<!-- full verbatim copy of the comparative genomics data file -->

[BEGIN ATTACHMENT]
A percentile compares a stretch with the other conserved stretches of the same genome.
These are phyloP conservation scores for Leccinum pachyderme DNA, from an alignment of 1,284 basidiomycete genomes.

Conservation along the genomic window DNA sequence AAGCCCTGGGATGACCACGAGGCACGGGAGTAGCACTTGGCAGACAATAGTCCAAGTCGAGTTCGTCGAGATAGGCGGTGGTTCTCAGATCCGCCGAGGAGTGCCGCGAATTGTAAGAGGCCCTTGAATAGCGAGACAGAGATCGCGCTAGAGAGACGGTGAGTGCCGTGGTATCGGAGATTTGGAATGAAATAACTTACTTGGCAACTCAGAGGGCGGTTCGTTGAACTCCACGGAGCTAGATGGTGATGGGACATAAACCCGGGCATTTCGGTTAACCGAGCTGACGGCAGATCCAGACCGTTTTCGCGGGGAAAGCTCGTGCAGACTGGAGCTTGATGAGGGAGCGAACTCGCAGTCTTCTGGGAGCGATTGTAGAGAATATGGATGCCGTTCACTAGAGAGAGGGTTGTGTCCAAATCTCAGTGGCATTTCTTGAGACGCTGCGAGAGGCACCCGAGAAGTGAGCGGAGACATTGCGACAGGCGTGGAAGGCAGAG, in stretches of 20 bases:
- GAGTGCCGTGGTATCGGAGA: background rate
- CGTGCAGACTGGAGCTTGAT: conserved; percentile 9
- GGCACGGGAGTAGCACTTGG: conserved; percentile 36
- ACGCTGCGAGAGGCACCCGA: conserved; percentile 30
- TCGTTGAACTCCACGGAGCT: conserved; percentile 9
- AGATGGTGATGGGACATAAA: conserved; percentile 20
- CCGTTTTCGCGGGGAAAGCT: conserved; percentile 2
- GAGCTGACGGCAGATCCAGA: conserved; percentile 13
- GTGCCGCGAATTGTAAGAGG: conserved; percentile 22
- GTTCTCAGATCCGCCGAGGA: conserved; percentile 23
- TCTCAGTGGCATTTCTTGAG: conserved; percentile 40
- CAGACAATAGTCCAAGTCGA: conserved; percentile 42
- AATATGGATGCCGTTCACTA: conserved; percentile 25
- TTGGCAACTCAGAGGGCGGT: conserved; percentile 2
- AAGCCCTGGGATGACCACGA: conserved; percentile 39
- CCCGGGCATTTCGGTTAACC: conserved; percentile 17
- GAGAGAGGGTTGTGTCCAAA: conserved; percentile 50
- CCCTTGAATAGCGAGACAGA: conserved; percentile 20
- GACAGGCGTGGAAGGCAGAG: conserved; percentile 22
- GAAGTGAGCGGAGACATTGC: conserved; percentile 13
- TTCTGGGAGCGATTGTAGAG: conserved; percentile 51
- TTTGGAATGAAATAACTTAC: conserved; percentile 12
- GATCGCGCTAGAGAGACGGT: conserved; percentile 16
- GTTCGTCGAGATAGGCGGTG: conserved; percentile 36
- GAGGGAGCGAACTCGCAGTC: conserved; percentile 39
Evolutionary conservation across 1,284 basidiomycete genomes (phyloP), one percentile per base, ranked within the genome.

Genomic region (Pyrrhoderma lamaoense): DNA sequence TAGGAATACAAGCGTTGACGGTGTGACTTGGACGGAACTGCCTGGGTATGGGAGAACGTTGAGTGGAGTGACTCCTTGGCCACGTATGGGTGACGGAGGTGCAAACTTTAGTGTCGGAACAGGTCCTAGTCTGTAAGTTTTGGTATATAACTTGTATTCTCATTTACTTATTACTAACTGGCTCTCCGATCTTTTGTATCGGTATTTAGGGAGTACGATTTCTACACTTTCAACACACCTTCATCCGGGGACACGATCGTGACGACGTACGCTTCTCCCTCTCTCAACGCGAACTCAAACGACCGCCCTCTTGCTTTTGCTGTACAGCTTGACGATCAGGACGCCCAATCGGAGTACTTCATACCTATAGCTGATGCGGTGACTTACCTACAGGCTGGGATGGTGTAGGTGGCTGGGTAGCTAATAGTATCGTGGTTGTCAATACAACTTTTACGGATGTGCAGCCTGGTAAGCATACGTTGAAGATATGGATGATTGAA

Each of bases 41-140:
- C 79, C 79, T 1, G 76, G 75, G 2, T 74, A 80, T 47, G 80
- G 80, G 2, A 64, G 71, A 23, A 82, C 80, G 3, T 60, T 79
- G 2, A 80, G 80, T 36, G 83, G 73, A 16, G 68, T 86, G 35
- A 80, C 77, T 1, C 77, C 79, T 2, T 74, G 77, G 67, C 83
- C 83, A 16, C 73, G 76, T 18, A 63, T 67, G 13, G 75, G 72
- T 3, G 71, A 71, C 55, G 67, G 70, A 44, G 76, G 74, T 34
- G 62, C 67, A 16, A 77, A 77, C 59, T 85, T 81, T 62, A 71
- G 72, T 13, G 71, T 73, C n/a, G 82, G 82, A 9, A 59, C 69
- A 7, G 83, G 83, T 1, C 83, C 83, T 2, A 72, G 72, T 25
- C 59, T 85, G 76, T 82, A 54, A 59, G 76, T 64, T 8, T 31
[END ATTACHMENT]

A percentile compares a stretch with the other conserved stretches of the same genome.
These are phyloP conservation scores for Leccinum pachyderme DNA, from an alignment of 1,284 basidiomycete genomes.

Conservation along the genomic window DNA sequence AAGCCCTGGGATGACCACGAGGCACGGGAGTAGCACTTGGCAGACAATAGTCCAAGTCGAGTTCGTCGAGATAGGCGGTGGTTCTCAGATCCGCCGAGGAGTGCCGCGAATTGTAAGAGGCCCTTGAATAGCGAGACAGAGATCGCGCTAGAGAGACGGTGAGTGCCGTGGTATCGGAGATTTGGAATGAAATAACTTACTTGGCAACTCAGAGGGCGGTTCGTTGAACTCCACGGAGCTAGATGGTGATGGGACATAAACCCGGGCATTTCGGTTAACCGAGCTGACGGCAGATCCAGACCGTTTTCGCGGGGAAAGCTCGTGCAGACTGGAGCTTGATGAGGGAGCGAACTCGCAGTCTTCTGGGAGCGATTGTAGAGAATATGGATGCCGTTCACTAGAGAGAGGGTTGTGTCCAAATCTCAGTGGCATTTCTTGAGACGCTGCGAGAGGCACCCGAGAAGTGAGCGGAGACATTGCGACAGGCGTGGAAGGCAGAG, in stretches of 20 bases:
- GAGTGCCGTGGTATCGGAGA: background rate
- CGTGCAGACTGGAGCTTGAT: conserved; percentile 9
- GGCACGGGAGTAGCACTTGG: conserved; percentile 36
- ACGCTGCGAGAGGCACCCGA: conserved; percentile 30
- TCGTTGAACTCCACGGAGCT: conserved; percentile 9
- AGATGGTGATGGGACATAAA: conserved; percentile 20
- CCGTTTTCGCGGGGAAAGCT: conserved; percentile 2
- GAGCTGACGGCAGATCCAGA: conserved; percentile 13
- GTGCCGCGAATTGTAAGAGG: conserved; percentile 22
- GTTCTCAGATCCGCCGAGGA: conserved; percentile 23
- TCTCAGTGGCATTTCTTGAG: conserved; percentile 40
- CAGACAATAGTCCAAGTCGA: conserved; percentile 42
- AATATGGATGCCGTTCACTA: conserved; percentile 25
- TTGGCAACTCAGAGGGCGGT: conserved; percentile 2
- AAGCCCTGGGATGACCACGA: conserved; percentile 39
- CCCGGGCATTTCGGTTAACC: conserved; percentile 17
- GAGAGAGGGTTGTGTCCAAA: conserved; percentile 50
- CCCTTGAATAGCGAGACAGA: conserved; percentile 20
- GACAGGCGTGGAAGGCAGAG: conserved; percentile 22
- GAAGTGAGCGGAGACATTGC: conserved; percentile 13
- TTCTGGGAGCGATTGTAGAG: conserved; percentile 51
- TTTGGAATGAAATAACTTAC: conserved; percentile 12
- GATCGCGCTAGAGAGACGGT: conserved; percentile 16
- GTTCGTCGAGATAGGCGGTG: conserved; percentile 36
- GAGGGAGCGAACTCGCAGTC: conserved; percentile 39
Evolutionary conservation across 1,284 basidiomycete genomes (phyloP), one percentile per base, ranked within the genome.

Genomic region (Pyrrhoderma lamaoense): DNA sequence TAGGAATACAAGCGTTGACGGTGTGACTTGGACGGAACTGCCTGGGTATGGGAGAACGTTGAGTGGAGTGACTCCTTGGCCACGTATGGGTGACGGAGGTGCAAACTTTAGTGTCGGAACAGGTCCTAGTCTGTAAGTTTTGGTATATAACTTGTATTCTCATTTACTTATTACTAACTGGCTCTCCGATCTTTTGTATCGGTATTTAGGGAGTACGATTTCTACACTTTCAACACACCTTCATCCGGGGACACGATCGTGACGACGTACGCTTCTCCCTCTCTCAACGCGAACTCAAACGACCGCCCTCTTGCTTTTGCTGTACAGCTTGACGATCAGGACGCCCAATCGGAGTACTTCATACCTATAGCTGATGCGGTGACTTACCTACAGGCTGGGATGGTGTAGGTGGCTGGGTAGCTAATAGTATCGTGGTTGTCAATACAACTTTTACGGATGTGCAGCCTGGTAAGCATACGTTGAAGATATGGATGATTGAA

Each of bases 41-140:
- C 79, C 79, T 1, G 76, G 75, G 2, T 74, A 80, T 47, G 80
- G 80, G 2, A 64, G 71, A 23, A 82, C 80, G 3, T 60, T 79
- G 2, A 80, G 80, T 36, G 83, G 73, A 16, G 68, T 86, G 35
- A 80, C 77, T 1, C 77, C 79, T 2, T 74, G 77, G 67, C 83
- C 83, A 16, C 73, G 76, T 18, A 63, T 67, G 13, G 75, G 72
- T 3, G 71, A 71, C 55, G 67, G 70, A 44, G 76, G 74, T 34
- G 62, C 67, A 16, A 77, A 77, C 59, T 85, T 81, T 62, A 71
- G 72, T 13, G 71, T 73, C n/a, G 82, G 82, A 9, A 59, C 69
- A 7, G 83, G 83, T 1, C 83, C 83, T 2, A 72, G 72, T 25
- C 59, T 85, G 76, T 82, A 54, A 59, G 76, T 64, T 8, T 31